New paper #59: Ribosome gate

We have another paper (paper #59 at

Side-chain recognition and gating in the ribosome exit tunnel by Paula M. Petrone, Christopher D. Snow, Del Lucent, and Vijay S. Pande.  Proceedings of the National Academy of Sciences, USA 2008

which recently was published, representing a major step for FAH. 

This one deals with the ribosome. The ribosome is a fascinating molecular machine, responsible for the synthesis of proteins. For this reason it is of fundamental importance to protein folding (as the last step in the central dogma of biology) as well as to human health (since the ribosome is the target of a very large fraction of antibiotics). One of the questions revolving around ribosome function is why is there a large tunnel inside the ribosome, through which proteins exit after being synthesized. In this paper, we used "bigWU" classic clients (clients which allow larger systems to run) since the ribosome is so huge that it would not run on regular classic clients.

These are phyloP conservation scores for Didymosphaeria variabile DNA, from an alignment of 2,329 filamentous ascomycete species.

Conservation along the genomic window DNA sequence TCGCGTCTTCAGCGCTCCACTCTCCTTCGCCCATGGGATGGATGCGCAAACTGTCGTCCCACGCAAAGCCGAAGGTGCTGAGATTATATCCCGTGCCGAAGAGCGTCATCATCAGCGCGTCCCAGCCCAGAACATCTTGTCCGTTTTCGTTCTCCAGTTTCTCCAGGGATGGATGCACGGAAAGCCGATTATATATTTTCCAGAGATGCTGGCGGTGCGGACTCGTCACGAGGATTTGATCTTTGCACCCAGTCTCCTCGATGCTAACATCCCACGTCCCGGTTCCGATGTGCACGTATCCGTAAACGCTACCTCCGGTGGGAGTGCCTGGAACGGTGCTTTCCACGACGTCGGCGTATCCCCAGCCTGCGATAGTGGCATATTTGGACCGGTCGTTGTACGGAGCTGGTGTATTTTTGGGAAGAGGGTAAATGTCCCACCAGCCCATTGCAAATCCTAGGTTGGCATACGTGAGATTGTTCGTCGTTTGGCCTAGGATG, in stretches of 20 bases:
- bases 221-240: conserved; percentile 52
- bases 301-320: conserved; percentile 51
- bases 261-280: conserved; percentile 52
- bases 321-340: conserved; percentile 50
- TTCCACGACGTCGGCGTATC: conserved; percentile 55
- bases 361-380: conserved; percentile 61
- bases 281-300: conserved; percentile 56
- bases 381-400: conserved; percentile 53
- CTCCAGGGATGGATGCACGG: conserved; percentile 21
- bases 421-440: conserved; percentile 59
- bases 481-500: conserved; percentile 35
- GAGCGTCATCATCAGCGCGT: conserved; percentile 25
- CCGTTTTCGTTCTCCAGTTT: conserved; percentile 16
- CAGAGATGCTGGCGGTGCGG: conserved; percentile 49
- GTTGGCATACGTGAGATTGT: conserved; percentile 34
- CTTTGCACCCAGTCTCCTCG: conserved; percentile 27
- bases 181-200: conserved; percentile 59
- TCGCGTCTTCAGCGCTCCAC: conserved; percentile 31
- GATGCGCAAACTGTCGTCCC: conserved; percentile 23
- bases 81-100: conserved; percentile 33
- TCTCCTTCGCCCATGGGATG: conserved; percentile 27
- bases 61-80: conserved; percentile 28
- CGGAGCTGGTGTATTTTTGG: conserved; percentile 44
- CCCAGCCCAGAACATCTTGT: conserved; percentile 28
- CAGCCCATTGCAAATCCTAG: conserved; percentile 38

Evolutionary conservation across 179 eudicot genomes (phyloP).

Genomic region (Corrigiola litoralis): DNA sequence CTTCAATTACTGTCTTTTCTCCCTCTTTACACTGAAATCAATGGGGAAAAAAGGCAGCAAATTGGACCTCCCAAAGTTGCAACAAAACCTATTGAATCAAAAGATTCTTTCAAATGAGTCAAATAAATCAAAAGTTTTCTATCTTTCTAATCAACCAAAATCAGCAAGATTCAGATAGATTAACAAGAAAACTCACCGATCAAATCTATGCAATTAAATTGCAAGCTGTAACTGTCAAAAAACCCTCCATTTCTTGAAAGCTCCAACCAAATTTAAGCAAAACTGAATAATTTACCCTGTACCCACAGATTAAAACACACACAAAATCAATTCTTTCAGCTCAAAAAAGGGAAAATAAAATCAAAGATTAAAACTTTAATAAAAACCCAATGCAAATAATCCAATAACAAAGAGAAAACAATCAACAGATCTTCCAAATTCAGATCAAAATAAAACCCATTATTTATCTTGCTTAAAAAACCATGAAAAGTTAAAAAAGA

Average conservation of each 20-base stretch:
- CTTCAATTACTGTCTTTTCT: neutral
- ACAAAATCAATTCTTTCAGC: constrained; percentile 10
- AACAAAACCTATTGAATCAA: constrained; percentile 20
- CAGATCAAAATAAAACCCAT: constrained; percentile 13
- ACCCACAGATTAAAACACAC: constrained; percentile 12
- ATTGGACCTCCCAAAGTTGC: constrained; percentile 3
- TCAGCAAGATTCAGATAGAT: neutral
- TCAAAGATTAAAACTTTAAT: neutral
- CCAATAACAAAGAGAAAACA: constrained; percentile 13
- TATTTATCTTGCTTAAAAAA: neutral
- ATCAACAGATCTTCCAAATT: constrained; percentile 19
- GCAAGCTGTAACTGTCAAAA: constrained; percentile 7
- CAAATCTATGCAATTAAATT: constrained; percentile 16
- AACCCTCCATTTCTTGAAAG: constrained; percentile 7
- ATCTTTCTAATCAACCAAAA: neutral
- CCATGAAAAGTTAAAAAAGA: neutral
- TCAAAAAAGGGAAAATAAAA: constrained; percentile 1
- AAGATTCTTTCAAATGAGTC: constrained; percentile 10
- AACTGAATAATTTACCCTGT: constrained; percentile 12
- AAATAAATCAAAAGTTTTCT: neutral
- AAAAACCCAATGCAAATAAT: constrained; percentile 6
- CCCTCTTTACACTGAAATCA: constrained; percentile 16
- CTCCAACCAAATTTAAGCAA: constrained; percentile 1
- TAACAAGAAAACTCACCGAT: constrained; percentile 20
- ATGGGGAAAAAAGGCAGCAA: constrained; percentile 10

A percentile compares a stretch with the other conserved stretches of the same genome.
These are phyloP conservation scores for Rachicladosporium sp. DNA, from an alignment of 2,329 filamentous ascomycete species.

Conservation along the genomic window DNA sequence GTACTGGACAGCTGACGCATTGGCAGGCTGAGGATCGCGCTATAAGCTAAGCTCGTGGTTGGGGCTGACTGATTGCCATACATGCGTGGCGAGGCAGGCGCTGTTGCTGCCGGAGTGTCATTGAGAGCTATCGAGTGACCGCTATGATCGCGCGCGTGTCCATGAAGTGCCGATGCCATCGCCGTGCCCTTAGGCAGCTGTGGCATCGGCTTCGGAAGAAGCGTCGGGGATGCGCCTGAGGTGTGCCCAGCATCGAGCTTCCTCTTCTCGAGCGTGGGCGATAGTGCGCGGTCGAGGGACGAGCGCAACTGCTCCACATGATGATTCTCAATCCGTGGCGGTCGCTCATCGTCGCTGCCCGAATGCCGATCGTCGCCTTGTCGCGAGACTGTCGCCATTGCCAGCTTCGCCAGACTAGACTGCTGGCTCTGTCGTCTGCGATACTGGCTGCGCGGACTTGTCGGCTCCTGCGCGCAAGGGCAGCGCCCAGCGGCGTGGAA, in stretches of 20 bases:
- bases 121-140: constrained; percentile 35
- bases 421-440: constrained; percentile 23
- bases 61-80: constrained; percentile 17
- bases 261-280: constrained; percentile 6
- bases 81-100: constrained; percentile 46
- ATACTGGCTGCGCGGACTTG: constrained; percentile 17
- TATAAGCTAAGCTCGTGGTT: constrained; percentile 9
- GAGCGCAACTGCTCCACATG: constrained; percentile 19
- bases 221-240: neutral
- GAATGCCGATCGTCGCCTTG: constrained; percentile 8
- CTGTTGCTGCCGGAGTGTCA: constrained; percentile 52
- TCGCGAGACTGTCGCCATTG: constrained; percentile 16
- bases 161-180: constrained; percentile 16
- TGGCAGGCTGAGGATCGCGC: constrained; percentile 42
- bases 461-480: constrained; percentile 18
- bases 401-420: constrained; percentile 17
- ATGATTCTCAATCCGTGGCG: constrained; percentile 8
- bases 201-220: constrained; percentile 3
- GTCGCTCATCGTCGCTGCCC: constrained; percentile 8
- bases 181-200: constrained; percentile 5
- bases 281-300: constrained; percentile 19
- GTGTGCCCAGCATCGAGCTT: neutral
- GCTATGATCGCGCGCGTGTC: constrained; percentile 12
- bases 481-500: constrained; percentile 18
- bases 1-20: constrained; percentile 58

The primary goal of this paper was to analyze the surface of the ribosome tunnel. Understanding the nature of this surface would be useful for both understanding the fundamental nature of protein synthesis as well as how key antibiotics interact with the ribosome. An interesting related discovery was the identification of a potential "ribosome gate" which can open and close selectively, based on what is interacting with the gate. This suggests novel hypotheses for several aspects of ribosome function as well as interesting new directions for work on studying the ribosome and for new routes for antibiotics.